Colin Solves Your Problems 19: Matte Moisturisers

James asks about Matte moisturisers

Can you please explain how how matte moisturisers work and which ingredients are used for this purpose? Also, are there any negative side-effects of the matte moisturisers such as blocking pores or break outs?

Your blog is a great read so please keep the updates coming.

Cheers

Thanks James, and keep the questions coming!

I must admit that I don’t know much about Matte moisturisers as such.  Looking at the various products on sale that have that as part of the name, they seem to be defined by being intended for use on oily skin and containing some kind of powder to absorb oil.   They also seem to get rather underwhelming reviews generally too.

If I were going to recommend a product for oily skin I’d probably start by looking at oil based cleansers.  But never having worked on Matte moisturisers nor suffering from oily skin I’d be interested to hear what other people think of them.

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4 thoughts on “Colin Solves Your Problems 19: Matte Moisturisers

  1. Shelly

    I’ve used a matte moisturizer fairly recently (Bioderma Sebium Mat). I agree they’re predominantly for combination/oily skin (I have combo skin — oily t-zone, normal everywhere else), to help give a matte appearance and control oil. Personally, I think the one I used did that. On the other hand, my skin didn’t feel moisturized. Not a bad product, but it could be better, I think. Even worse, I live in the US, and Bioderma products are, generally, expensive here, not to mention harder to access than in other countries.

    For reference, the ingredients list (copied-and-pasted from their website)…
    WATER (AQUA), GLYCERIN, CYCLOPENTASILOXANE, XYLITOL, METHYL METHACRYLATE CROSSPOLYMER, ISOSTEARYL ALCOHOL, BUTYLENE GLYCOL COCOATE, DI-C12-13 ALKYL MALATE, MANNITOL, RHAMNOSE, FRUCTOOLIGO-SACCHARIDES, LAMINARIA OCHROLEUCA EXTRACT, ZINC GLUCONATE, PYRIDOXINE HCL, GINKGO BILOBA LEAF EXTRACT, CYCLOHEXASILOXANE, POLYACRYLAMIDE, SILICA, C13-14 ISOPARAFFIN, ACRYLATES/C10-30 ALKYL ACRYLATE CROSSPOLYMER, SODIUM HYDROXIDE, LAURETH-7, PROPYLENE GLYCOL, ETHYLCELLULOSE, GLYCERYL POLYACRYLATE, CAPRYLIC/CAPRIC TRIGLYCERIDE, DODECYL GALLATE, PHENOXYETHANOL, CHLORPHENESIN, FRAGRANCE (PARFUM).

  2. Judith

    There’s a fashion for ‘cream-gels’ in moisturisers for oily skin. Not all are advertised as mattifying but some are. See, for example, the one in the Botanics range by No. 7. The trouble is, they feel sticky.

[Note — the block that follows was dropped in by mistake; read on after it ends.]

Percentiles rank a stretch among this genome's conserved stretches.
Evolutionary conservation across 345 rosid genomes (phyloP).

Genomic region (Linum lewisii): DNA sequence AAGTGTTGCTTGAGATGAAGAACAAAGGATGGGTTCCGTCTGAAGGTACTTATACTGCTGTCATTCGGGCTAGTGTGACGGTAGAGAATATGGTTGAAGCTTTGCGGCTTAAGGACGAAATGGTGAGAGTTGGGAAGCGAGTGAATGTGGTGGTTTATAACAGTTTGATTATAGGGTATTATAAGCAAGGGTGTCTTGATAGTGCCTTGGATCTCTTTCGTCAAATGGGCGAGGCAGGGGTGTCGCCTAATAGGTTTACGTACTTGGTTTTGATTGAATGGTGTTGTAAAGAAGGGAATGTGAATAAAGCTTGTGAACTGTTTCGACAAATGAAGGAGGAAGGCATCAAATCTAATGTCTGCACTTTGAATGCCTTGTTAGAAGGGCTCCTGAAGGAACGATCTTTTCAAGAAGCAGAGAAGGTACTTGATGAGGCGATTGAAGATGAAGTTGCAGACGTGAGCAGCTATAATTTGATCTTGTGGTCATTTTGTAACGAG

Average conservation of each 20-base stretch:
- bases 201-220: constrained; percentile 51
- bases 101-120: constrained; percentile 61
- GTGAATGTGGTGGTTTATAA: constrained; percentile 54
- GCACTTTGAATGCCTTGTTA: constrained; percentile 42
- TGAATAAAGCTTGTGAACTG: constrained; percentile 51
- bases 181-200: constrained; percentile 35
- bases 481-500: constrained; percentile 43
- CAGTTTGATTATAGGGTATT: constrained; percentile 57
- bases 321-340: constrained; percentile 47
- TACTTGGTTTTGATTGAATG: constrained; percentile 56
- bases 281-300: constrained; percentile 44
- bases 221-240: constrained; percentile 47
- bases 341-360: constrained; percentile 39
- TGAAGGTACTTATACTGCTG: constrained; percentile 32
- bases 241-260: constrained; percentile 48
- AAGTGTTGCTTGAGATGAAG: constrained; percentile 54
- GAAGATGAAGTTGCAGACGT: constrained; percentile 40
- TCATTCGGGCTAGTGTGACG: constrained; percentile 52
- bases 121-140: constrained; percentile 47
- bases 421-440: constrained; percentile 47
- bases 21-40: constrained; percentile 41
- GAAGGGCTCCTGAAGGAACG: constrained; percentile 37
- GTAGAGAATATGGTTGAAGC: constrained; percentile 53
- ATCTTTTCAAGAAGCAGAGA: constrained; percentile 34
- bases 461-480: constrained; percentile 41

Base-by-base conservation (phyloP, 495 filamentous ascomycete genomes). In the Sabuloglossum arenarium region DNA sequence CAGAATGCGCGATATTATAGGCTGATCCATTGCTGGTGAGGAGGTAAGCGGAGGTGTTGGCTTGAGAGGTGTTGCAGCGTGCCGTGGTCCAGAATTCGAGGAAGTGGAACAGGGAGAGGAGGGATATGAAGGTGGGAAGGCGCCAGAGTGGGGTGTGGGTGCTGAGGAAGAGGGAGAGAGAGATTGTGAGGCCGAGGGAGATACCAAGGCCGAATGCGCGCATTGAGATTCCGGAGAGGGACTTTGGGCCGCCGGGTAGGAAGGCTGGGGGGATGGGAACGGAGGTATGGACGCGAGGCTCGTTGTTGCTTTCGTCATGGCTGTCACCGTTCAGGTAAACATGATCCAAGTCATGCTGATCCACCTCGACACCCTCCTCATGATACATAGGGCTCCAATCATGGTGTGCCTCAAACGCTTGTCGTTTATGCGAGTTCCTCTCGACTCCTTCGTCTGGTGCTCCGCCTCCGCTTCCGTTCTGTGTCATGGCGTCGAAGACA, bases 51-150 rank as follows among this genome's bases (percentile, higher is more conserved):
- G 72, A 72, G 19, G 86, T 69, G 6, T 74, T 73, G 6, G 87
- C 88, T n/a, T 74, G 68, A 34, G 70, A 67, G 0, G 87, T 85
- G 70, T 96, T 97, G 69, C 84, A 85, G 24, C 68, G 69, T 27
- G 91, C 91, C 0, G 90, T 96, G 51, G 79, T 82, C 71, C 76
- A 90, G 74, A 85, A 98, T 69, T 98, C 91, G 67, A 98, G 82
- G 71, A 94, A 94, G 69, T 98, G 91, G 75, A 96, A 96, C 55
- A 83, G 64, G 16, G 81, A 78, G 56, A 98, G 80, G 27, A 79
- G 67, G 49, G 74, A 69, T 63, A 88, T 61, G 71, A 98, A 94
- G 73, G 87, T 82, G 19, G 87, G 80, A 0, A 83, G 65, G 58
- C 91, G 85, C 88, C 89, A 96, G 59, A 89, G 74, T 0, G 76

The early mattifying moisturisers had powders in them but I think now they tend to include dimethicones (silicone). The only one I’ve ever known to work is Philosophy’s On A Clear Day. It has a glue-ey texture and you have to wait a few minutes, but it dries matte and is from pre-silicone days.

    The purpose of matte products is to control the shine which draws attention to inner areas of your face and distracts from its shape as a whole. That’s why I think the issue of matte and glow is one for make-up; it’s a painterly thing.

  3. jc

    as a cosmetic chemist, though you may not work on things such as matte moisturizers, i’m honestly surprised you don’t have a more well rounded knowledge or curiosity for ingredients you don’t know about when a question is posed. maybe i expect a lot from experts but if i ask a question and they don’t know, it’s fine to not know but to not make an effort to find out just for knowledge’s sake kind of surprises me. as just a consumer i go out of my way to find out, such as matte moisturizers tend to use certain forms of silicones, as well as film forming/absorbing agents to give a matte look to the skin…i may not understand the chemistry behind it, but it really only took me a few minutes of looking around and reading different ingredient lists. i apologize for the chastising attitude but i honestly was taken aback….

  4. Colin Post author

    That’s harsh jc. I am sorry my curiosity isn’t great enough. In my defence, I don’t want to read stuff where people have just googled something and rewritten it and so I don’t feel comfortable doing it myself. I prefer to write about stuff where I can bring something to the table. But thanks for letting me know what you think, feedback is always helpful and always appreciated.

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